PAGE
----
The foundations are being built as one candle can light another, but I am afraid for a true libertarianism to take place in America, the old anachronistic architectures and “isms” must be thoroughly discredited. Only a systemic collapse will clean them away and break the impermeable seal that has strengthened around them over the past three hundred years. Even the death of hundreds of millions of innocent human beings has not totally snuffed out the insanity of communism. It is not the John Galtian pursuit of money that will be humanities earthly god, it will be freedom. Not freedom from want, but freedom from government. Unlikely, as well, will the new libertarian civilization be driven by the freedom to pursue material goods of little to no intrinsic value except for ego gratification and self-love.
As a new, vibrant civilization is born from the detritus of the old, I doubt very much that the same value systems that have existed in the government controlled capitalism and consumption driven narcissism of the past several hundred years will survive, though if one is still so inclined to pursue the dollar as the ultimate god, no one can or should stand in the way. Out of chaos comes order and the libertarianism that is now in an almost prenatal emergent state, incubating in the very early stages of our worlds chaos, will not likely be born from the loins of any politician alive today. The path, freely taken through an almost visceral, quasi religious belief in the sanctity of each individual’s absolute rights will drive a new civilization to something we do not yet grasp.
The New York Times wonders if the libertarian moment has arrived.
Maybe, suggested an article in the Sunday magazine.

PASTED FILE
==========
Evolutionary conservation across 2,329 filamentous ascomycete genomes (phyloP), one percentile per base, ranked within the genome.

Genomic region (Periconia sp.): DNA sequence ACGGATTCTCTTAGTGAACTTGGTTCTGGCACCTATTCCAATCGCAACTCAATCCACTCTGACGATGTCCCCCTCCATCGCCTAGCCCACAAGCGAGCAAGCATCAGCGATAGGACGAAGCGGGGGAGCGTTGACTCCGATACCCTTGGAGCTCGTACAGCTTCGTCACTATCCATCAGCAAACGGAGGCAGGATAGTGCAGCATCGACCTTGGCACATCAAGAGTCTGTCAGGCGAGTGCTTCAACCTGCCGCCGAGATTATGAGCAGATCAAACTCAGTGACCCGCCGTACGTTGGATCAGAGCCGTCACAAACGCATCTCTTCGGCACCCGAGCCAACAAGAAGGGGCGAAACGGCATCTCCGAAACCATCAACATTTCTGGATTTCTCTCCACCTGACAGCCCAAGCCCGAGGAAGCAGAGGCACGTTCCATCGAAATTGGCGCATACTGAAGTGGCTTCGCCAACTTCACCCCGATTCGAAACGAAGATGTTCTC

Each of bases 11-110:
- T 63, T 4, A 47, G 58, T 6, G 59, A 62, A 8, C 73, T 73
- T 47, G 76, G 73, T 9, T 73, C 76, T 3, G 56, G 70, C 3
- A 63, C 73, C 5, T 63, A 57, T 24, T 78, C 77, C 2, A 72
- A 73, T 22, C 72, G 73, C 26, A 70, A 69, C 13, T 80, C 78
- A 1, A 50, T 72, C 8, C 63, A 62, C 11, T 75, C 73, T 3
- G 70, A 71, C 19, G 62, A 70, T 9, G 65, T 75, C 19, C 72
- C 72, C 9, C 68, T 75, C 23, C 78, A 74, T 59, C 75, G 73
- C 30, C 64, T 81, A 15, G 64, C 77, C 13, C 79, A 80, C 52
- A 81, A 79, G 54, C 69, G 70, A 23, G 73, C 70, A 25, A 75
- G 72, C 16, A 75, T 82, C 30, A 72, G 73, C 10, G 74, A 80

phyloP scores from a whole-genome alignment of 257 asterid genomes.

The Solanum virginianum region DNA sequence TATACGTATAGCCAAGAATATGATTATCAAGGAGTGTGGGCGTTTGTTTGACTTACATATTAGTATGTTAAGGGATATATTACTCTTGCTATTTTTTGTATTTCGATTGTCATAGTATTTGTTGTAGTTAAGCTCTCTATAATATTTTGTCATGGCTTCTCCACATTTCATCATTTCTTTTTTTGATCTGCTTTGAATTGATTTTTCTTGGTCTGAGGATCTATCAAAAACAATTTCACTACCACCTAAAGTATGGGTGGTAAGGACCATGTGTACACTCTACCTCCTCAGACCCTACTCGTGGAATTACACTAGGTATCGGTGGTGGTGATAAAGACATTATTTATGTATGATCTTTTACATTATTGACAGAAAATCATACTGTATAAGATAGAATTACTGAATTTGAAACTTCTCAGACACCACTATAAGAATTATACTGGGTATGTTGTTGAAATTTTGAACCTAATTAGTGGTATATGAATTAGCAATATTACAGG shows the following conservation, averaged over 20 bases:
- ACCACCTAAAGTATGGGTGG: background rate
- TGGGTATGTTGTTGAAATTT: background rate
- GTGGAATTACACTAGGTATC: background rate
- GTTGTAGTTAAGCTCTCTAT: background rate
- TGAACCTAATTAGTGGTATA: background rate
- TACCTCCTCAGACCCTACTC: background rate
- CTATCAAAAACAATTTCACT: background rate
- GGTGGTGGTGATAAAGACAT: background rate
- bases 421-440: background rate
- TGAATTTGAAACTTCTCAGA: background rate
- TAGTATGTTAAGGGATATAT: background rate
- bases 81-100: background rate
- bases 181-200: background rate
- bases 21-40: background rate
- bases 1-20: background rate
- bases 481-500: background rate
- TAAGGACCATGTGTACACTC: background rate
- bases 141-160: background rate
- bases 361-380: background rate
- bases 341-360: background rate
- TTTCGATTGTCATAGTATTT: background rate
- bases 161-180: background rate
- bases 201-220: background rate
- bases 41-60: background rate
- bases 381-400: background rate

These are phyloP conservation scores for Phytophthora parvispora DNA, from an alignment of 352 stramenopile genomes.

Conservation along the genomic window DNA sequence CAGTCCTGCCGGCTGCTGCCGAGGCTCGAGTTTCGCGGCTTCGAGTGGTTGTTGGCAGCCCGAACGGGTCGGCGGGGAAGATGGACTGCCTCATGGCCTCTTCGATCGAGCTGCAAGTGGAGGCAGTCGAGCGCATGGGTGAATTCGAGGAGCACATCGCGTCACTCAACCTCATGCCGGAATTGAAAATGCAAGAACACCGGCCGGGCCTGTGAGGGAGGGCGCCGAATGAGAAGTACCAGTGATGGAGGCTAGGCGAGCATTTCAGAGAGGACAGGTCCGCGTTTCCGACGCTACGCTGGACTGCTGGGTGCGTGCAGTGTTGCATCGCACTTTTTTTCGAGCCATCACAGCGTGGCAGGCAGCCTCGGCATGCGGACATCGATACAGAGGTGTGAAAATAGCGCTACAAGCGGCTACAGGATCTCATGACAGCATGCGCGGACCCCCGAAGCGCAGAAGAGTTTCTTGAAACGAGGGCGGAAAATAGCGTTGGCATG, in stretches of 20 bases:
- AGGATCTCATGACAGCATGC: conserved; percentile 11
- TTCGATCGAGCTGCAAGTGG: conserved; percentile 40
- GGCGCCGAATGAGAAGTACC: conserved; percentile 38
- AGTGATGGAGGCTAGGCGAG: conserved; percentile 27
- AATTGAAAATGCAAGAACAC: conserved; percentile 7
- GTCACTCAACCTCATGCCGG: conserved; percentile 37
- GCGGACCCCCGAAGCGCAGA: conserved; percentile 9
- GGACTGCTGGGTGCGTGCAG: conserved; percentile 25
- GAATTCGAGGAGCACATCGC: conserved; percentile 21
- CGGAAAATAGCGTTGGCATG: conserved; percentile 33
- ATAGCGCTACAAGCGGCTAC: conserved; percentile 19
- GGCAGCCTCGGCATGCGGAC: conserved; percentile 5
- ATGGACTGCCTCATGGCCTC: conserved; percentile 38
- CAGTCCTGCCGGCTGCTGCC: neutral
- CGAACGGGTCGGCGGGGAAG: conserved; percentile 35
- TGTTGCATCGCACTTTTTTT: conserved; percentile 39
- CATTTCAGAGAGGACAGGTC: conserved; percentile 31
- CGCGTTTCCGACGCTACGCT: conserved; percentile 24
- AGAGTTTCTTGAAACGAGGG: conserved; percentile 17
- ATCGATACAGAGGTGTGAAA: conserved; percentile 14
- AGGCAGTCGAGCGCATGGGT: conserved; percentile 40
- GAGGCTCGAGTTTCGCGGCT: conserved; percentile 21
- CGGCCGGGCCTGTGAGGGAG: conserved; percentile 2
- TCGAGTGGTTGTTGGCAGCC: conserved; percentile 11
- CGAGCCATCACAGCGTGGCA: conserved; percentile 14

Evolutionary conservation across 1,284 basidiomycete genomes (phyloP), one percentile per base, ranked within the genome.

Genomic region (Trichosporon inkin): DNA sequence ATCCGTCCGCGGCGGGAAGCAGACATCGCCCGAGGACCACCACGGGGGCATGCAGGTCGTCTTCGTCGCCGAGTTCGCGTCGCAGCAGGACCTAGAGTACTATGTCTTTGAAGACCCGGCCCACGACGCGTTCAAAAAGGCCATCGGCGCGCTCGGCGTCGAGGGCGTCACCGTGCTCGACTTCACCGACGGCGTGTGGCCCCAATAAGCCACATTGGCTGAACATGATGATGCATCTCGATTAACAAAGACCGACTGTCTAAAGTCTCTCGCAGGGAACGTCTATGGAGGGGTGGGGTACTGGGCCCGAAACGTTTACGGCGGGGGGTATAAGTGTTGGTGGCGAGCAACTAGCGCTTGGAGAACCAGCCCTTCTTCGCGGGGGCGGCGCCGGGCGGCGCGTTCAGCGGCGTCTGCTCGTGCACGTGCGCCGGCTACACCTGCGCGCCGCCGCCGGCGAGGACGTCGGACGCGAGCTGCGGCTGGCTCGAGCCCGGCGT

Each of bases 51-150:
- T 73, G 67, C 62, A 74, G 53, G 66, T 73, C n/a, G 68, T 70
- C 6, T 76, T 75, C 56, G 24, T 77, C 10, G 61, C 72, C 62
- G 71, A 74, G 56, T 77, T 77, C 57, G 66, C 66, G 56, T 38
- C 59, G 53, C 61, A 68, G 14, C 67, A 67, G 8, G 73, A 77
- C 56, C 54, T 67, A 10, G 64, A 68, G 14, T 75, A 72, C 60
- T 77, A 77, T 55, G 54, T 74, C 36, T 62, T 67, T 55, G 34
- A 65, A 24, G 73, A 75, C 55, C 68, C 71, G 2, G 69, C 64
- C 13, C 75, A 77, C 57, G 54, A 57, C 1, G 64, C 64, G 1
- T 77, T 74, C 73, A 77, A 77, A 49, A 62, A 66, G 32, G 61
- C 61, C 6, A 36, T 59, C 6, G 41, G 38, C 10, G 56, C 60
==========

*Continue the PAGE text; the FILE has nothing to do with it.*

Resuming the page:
Supporters of Rand Paul and father Ron think so. Award-winning economist turned left-wing pundit Paul Krugman is not convinced.
Unfortunately, there have been false starts before. Ronald Reagan’s election seemed the harbinger of a new freedom wave. His rhetoric was great, but actual accomplishments lagged far behind. Taxes were lower, but when he left office government looked pretty much the same as it did when he was sworn in, only bigger.
So, too, with the 1994 Republican takeover of Congress. As before, there was a tendency to confuse partisanship with philosophy. Admittedly, members of the GOP tend to toss around such phrases as “individual liberty” and “limited government.” However, their behavior in office looked little different from that of many Democrats. Like the Reagan Revolution, the Gingrich Revolution also sputtered out.
Since then there’s been even less to celebrate in America, at least. George W. Bush was an avid proponent of “compassionate,” big-government conservatism. Outlays rose faster during his administration than they had during Bill Clinton’s. No one did more to bail out business and enrich corporate America than Bush, the architect of the big-spending response to the 2008 financial crisis.
Has the ‘Libertarian Moment’ Finally Arrived? – NYTimes.com
Gillespie acknowledged that the answer remained unclear. “I think that if a major-party candidate articulates 75 percent of the catechism,” he said, “both self-identified libertarians and people who don’t realize they’re libertarians would vote for him.” But then again, he said, it might take “a hundred years or something” for his movement to find its true expression in a political party. “We’ve gone from a movement that didn’t exist, then we all believe in this roughly similar thing, then we have a dalliance with the G.O.P., then we realize, no, we’re totally separate. And then we find out, no, we really need to activate politically in a conventional two-party system,” he said, his tone betraying little concern for the pace of this process. “And it may be we’re still some years away from that. I don’t know.”